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The emergence of the severe acute respiratory syndrome coronavirus 2 (SARS-CoV-2) in December 2020 led to a worldwide outbreak of coronavirus disease 2019 (COVID-19) that has claimed more than 6.2 million lives as of April 2022.
The development of vaccines was expected to help suppress the spread of the virus, but vaccine hesitancy coupled with the appearance of immune escape variants belied this hope.
This has lent new impetus to the search for new or repurposed antivirals with activity against this virus.
A new paper, which appears in the journal Pharmaceuticals, describes the development of new molecules with inhibitory activity against the viral main protease (Mpro) enzyme, based on rattlesnake venom.
The search for an antiviral includes the need to ensure that the compound is safe, well-tolerated and can act against new variants of the virus. Earlier antivirals like remdesivir, max daily dosage prednisone favipiravir and the lopinavir/ritonavir combination have not shown much effectiveness against SARS-CoV-2 in real-world settings.
After infecting the host cell, SARS-CoV-2 produces two large polyproteins from its ribonucleic acid (RNA) genome. These are subsequently cleaved into a number of non-structural proteins by the viral Mpro and other viral proteases, to facilitate replication and transcription. This will eventually lead to the production, assembly and release of new virions.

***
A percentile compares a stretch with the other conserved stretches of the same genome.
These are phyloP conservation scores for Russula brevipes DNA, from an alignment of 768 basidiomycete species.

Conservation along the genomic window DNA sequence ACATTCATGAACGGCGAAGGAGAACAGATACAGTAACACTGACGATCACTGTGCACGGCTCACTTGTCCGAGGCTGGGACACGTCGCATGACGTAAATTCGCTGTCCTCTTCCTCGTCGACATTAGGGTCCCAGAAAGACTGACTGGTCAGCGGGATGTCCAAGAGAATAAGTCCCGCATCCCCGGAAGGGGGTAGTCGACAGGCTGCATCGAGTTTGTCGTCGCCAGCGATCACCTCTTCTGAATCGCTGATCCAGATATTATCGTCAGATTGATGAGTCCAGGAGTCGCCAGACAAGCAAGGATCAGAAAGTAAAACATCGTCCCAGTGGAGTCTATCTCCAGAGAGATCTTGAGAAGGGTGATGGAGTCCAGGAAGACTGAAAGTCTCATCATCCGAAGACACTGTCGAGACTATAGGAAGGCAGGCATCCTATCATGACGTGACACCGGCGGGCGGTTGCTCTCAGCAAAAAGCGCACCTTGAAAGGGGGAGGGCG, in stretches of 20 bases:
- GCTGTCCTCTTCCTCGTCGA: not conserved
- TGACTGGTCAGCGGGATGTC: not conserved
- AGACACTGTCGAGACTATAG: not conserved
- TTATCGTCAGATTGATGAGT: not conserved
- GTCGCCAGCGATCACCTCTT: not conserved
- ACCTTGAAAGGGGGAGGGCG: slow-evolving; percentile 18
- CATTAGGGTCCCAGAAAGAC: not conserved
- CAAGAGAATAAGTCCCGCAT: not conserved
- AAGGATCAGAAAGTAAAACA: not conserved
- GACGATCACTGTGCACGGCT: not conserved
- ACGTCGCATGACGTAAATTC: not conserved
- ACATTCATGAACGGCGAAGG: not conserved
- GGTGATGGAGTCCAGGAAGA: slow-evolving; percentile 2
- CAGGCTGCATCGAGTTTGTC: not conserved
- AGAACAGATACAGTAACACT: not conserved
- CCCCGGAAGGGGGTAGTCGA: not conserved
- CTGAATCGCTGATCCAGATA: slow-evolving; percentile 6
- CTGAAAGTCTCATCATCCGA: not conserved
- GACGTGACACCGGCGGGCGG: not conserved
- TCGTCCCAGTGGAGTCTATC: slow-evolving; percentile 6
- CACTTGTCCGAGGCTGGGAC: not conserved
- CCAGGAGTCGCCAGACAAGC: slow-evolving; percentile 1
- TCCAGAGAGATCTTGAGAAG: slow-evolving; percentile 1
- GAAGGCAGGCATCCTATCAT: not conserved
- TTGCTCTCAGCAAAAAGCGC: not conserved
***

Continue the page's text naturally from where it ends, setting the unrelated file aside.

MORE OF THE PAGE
The Mpro, also called 3CLpro, is a cysteine protease, existing in the homodimeric form with a non-canonical catalytic Cysteine-Histidine (Cys-His) dyad in the cleft between two of its three domains. This enzyme has no close human homologs, and is essential to the viral lifecycle. This makes it a good choice for antiviral drug targets.
Antimicrobial peptides (AMPs) have been a rich source of potential drug candidates to counter viruses and other pathogenic microbes. AMPs are in use for several diseases related to viruses, such as Zika, Dengue and Influenza A. One of such is crotamine.
Crotamine is a small polypeptide found in the venom of the South American rattlesnake, Crotalus durissus terrificus. This peptide can penetrate the cell wall and is highly bioactive, mainly due to its cationic surface properties. It is particularly specific in its attack on rapidly multiplying cells, and is part of the category of novel cell-penetrating polypeptide (CPP) nanocarriers.
Like other CPPs, it enters target cell types within 5 minutes. In the current study, the small peptide sequence Crot_27–39 (crotamine derivative L-peptide-1, L-CDP1) in modified form, and its D derivatives, were studied for their inhibitory properties against the SARS-CoV-2 Mpro.
In the first set of modifications, the cysteine residues were converted into serine residues at other positions. Since cysteine residues are difficult to change without shifting the protein composition entirely, and since cysteine resembles serine in all but one atom, they changed just the thiol group of cysteine. This preserved the whole of crotamine’s cationic charge and hence the ability to penetrate the cells via membrane modification.
L-CDP1 as well as its modifications, such as L-CDP2, L-CDP7, and L-CDP8 peptides, were found to inhibit over 80% of Mpro activity in a dose-dependent manner. While crotamine inhibited the enzyme completely at a concentration of 300 µM, with a half-maximal inhibitory concentration (IC50) of 40 µM, L-CDP1 produced complete inhibition at 30 µM, with the IC50 being >2 µM.
L-CDP2, where all cysteines were replaced by serine, and the IC50 went up to 5 µM. With Cysteine at position 36, substitution leads to the formation of LCDP-7, which is more efficient at inhibition. L-CDP-7 and L-CDP-8 had an IC50 of 1.5 µM, with complete inhibition at 60 µM.